The NBA submitted an official proposal to reform the lottery this week at competition committee meetings in Las Vegas, pushing aside the Wheel idea in favor of a revised weighting system that shifts each team’s odds of getting the top pick, per several sources who have seen and reviewed the league’s proposal.
The proposal, which dominated the lottery-reform discussion in league meetings this week, is essentially an attempt to squeeze the lottery odds at either extreme toward a more balanced system in which all 14 teams have a relatively similar chance at the no. 1 pick, per sources familiar with the proposal.
Under the current system, the team with the worst record has a 25 percent chance of snagging the no. 1 pick, perhaps the most valuable asset in the entire NBA. The team with the second-worst record has a 19.9 percent chance of winning the no. 1 pick, and the third-worst team enters the lottery with a 15.6 percent chance of moving up to the top slot. The odds decline from there, with the final five teams in the lottery — the teams with the five best records — each having a 1.1 percent or worse chance of moving up to no. 1.
The league’s proposal gives at least the four worst teams the same chance at winning the no. 1 pick: approximately an identical 11 percent shot for each club. The odds decline slowly from there, with the team in the next spot holding a 10 percent chance. The lottery team with the best record will have a 2 percent chance of leaping to the no. 1 pick, up from the the minuscule 0.5 percent chance it has under the current system.
The proposal also calls for the drawing of the first six picks via the Ping-Pong ball lottery, sources say. The current lottery system actually involves the drawing of only the top three selections. The rest of the lottery goes in order of record, from worst to best, after the top-three drawing is over.
The league could implement lottery reform as early as next season, though there are many hurdles to overcome before then. And it’s important to note that the league has kicked around several different proposals with varying weights; the 11 percent figure for the first teams is not universal among those proposals, sources say.
The goal of this initial proposal is obvious: to prevent out-and-out tanking among the league’s very worst teams for the no. 1 pick. Equalizing the odds for the five worst teams, and giving the next few clubs odds very close to that 11 percent chance, goes a long way toward removing the incentive to race toward the bottom. That slice of the reform targets team’s like last season’s Sixers and the 2011-12 Bobcats, both of which rather blatantly constructed rosters designed to be as bad as possible in those particular seasons. The end goal was a 25 percent chance at the top pick. The NBA’s proposal would grant such teams just an 11 percent shot at it, merely a hair better than the chances for mid-rung lottery teams that, in some seasons, are at least within spitting distance of the playoff race after 40 or so games.
By keeping the odds for the very best lottery teams on the low side — just 2 percent — the league is working to avoid building in any incentive for a team chasing the no. 8 spot to tank out of the playoffs. That is the league’s fear about a lottery system that gives all 14 teams an equal shot — that teams with a real chance at a bottom-rung playoff spot would instead ease out of the race with an eye on a top draft pick. And that’s a legitimate concern, since having seven-game series in the first round minimizes the chance of a no. 8 seed pulling off an upset. As I’ve written before, all of these issues are intertwined — lottery odds, the playoff system, the salary cap structure, and hard feelings between big- and small-market teams.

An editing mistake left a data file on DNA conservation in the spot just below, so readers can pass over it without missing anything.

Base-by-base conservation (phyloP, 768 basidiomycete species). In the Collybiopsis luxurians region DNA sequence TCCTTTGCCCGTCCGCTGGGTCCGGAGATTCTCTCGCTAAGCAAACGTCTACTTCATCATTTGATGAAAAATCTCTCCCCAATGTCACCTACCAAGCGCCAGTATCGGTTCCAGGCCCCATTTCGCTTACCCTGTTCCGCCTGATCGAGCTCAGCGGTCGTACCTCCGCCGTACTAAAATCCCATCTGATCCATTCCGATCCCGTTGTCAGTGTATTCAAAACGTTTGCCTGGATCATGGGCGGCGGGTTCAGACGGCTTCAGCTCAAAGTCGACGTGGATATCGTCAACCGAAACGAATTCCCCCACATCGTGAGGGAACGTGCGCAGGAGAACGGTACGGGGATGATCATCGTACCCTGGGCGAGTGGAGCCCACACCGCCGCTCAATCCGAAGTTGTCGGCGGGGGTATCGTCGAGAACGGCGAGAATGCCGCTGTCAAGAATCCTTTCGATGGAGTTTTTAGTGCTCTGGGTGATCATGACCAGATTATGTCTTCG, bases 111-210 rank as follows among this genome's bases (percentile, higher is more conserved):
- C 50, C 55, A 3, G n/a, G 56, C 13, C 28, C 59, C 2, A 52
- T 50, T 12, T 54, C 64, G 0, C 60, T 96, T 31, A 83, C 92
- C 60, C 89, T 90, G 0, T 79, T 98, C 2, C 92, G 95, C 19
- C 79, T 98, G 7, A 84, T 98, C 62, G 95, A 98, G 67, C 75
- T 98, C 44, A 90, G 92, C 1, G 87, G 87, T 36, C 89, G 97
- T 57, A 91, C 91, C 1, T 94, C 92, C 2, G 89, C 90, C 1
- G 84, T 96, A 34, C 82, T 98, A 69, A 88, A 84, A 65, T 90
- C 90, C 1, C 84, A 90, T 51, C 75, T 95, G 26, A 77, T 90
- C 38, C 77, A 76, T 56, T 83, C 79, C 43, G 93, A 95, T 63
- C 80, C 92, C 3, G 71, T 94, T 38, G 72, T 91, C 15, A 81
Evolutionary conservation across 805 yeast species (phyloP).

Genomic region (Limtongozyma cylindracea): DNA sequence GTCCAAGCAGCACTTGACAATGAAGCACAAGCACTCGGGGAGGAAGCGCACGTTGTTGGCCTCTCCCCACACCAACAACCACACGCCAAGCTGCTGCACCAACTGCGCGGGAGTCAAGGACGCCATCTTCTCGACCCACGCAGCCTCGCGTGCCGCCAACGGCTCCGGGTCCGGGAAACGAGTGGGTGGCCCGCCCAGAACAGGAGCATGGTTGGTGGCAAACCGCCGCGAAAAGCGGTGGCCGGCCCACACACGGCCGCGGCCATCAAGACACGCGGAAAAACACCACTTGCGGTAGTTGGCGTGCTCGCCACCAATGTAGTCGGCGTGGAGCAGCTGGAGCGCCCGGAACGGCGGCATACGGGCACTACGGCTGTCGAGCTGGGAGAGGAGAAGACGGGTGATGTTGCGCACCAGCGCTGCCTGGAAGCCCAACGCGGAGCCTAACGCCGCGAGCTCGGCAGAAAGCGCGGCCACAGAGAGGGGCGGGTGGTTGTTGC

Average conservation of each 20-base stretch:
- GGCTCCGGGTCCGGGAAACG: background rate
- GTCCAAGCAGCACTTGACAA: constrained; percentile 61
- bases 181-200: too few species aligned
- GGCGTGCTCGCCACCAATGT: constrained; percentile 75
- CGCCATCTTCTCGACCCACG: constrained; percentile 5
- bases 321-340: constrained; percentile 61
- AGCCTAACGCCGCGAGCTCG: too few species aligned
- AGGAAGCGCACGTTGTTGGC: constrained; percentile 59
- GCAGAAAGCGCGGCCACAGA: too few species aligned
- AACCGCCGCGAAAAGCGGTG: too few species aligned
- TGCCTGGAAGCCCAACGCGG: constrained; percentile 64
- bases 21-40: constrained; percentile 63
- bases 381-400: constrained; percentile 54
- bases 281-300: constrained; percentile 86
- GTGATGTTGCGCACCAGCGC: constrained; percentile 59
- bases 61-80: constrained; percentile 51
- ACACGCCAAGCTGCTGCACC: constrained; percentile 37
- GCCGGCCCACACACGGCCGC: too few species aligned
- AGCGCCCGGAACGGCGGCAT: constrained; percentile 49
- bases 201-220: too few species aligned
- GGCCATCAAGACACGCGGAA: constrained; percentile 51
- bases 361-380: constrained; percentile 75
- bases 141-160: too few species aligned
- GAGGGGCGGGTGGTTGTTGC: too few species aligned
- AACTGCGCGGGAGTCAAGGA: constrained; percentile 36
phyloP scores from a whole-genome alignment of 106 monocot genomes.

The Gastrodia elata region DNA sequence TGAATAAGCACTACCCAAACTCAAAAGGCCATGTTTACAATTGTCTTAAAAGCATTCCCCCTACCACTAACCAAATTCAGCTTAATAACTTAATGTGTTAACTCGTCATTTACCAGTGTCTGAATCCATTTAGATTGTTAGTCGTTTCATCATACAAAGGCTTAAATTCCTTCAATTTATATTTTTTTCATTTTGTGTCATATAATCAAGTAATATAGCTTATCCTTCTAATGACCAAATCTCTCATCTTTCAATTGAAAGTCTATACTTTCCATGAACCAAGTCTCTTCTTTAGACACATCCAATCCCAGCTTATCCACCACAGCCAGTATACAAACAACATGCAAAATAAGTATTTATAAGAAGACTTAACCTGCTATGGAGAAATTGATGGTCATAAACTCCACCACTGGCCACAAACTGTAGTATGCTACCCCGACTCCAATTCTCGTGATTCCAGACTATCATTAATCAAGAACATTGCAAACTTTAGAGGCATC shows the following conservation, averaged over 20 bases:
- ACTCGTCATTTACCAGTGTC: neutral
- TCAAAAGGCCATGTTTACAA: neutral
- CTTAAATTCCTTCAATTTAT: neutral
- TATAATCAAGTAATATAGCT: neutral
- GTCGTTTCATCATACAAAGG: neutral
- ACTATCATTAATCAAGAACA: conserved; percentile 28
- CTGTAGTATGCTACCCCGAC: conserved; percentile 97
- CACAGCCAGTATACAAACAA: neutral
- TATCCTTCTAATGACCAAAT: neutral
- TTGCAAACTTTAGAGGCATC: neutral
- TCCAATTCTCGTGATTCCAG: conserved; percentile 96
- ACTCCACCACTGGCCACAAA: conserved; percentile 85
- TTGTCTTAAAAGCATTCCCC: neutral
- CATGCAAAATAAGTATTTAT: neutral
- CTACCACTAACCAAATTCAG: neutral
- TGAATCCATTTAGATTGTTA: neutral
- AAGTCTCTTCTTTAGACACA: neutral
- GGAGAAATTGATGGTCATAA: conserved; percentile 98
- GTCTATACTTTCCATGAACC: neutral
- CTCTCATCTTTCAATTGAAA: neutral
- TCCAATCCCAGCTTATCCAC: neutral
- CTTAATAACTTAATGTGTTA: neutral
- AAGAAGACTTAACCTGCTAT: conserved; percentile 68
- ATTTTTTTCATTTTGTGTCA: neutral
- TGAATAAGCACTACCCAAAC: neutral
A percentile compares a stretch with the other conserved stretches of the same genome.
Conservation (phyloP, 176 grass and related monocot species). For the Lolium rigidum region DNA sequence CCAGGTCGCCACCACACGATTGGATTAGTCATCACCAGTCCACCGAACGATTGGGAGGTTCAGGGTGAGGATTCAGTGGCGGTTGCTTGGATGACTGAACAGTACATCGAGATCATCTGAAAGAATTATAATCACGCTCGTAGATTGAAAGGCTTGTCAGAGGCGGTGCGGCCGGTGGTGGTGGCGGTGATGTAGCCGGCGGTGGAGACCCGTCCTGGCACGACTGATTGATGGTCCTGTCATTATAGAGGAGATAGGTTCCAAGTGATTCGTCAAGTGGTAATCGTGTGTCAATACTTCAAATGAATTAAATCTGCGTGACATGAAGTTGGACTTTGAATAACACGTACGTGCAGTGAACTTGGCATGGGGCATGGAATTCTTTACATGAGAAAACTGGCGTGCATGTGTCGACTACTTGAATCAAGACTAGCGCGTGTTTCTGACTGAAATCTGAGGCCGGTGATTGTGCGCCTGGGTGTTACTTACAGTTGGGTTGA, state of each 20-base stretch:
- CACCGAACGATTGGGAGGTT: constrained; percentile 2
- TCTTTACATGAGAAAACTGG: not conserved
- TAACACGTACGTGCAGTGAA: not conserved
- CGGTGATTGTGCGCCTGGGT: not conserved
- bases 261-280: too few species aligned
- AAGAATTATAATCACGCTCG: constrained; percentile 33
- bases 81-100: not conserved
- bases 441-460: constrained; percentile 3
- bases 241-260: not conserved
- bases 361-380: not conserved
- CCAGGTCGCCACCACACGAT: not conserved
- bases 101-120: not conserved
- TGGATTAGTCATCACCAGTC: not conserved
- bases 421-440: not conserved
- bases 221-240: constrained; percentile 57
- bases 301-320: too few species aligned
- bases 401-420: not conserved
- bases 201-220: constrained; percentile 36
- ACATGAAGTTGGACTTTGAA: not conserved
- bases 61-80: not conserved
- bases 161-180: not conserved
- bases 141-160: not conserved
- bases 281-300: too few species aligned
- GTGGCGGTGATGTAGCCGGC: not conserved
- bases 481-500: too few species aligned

Two early concerns about the league’s proposal have already emerged:
1. The timing of implementation. Teams that have constructed short-term building plans under the current rules will likely oppose any attempt to change those rules midstream. The Wheel proposal, submitted to the league by Mike Zarren, the Celtics’ assistant general manager, called for instituting the Wheel only after all draft picks that have already been traded actually move between the trading partners. Due to the protections on some future first-round picks that have been traded, implementation would have waited at least a half-dozen years. (The Wheel is detailed here.)
2. There are already burbling concerns that a restructured odds system will encourage some late-season tanking among teams all over the lottery. Teams clustered around the middle of the lottery may begin jockeying for a top-five position, or to move up from, say, no. 12 to no. 9.
There is concern that such teams might hold out star players in late-season games, and that we might even see some repeats of the infamous Mark Madsen game, in which the Timberwolves in their 2006 season finale allowed Madsen to jack 3-pointers in an embarrassing attempt to maximize their odds of losing. A loss in that game gave Minnesota a much greater chance of keeping its own pick in the forthcoming draft.
The Wheel proposal is more complex, and it has gained significant support from some powerful people around the league. It took a backseat this week as the competition committee focused more on the league’s favored proposal.
The discussion is still in its early stages, and there are more proposals floating around from team officials. Those ideas could get more air time, and the league could always tweak its own proposal or put forth another. But it’s clear that Adam Silver is serious about tweaking the lottery system, possibly as early as next season. It’s important that the league examine all unintended consequences before instituting a revamped lottery. This is gonna get interesting, fast.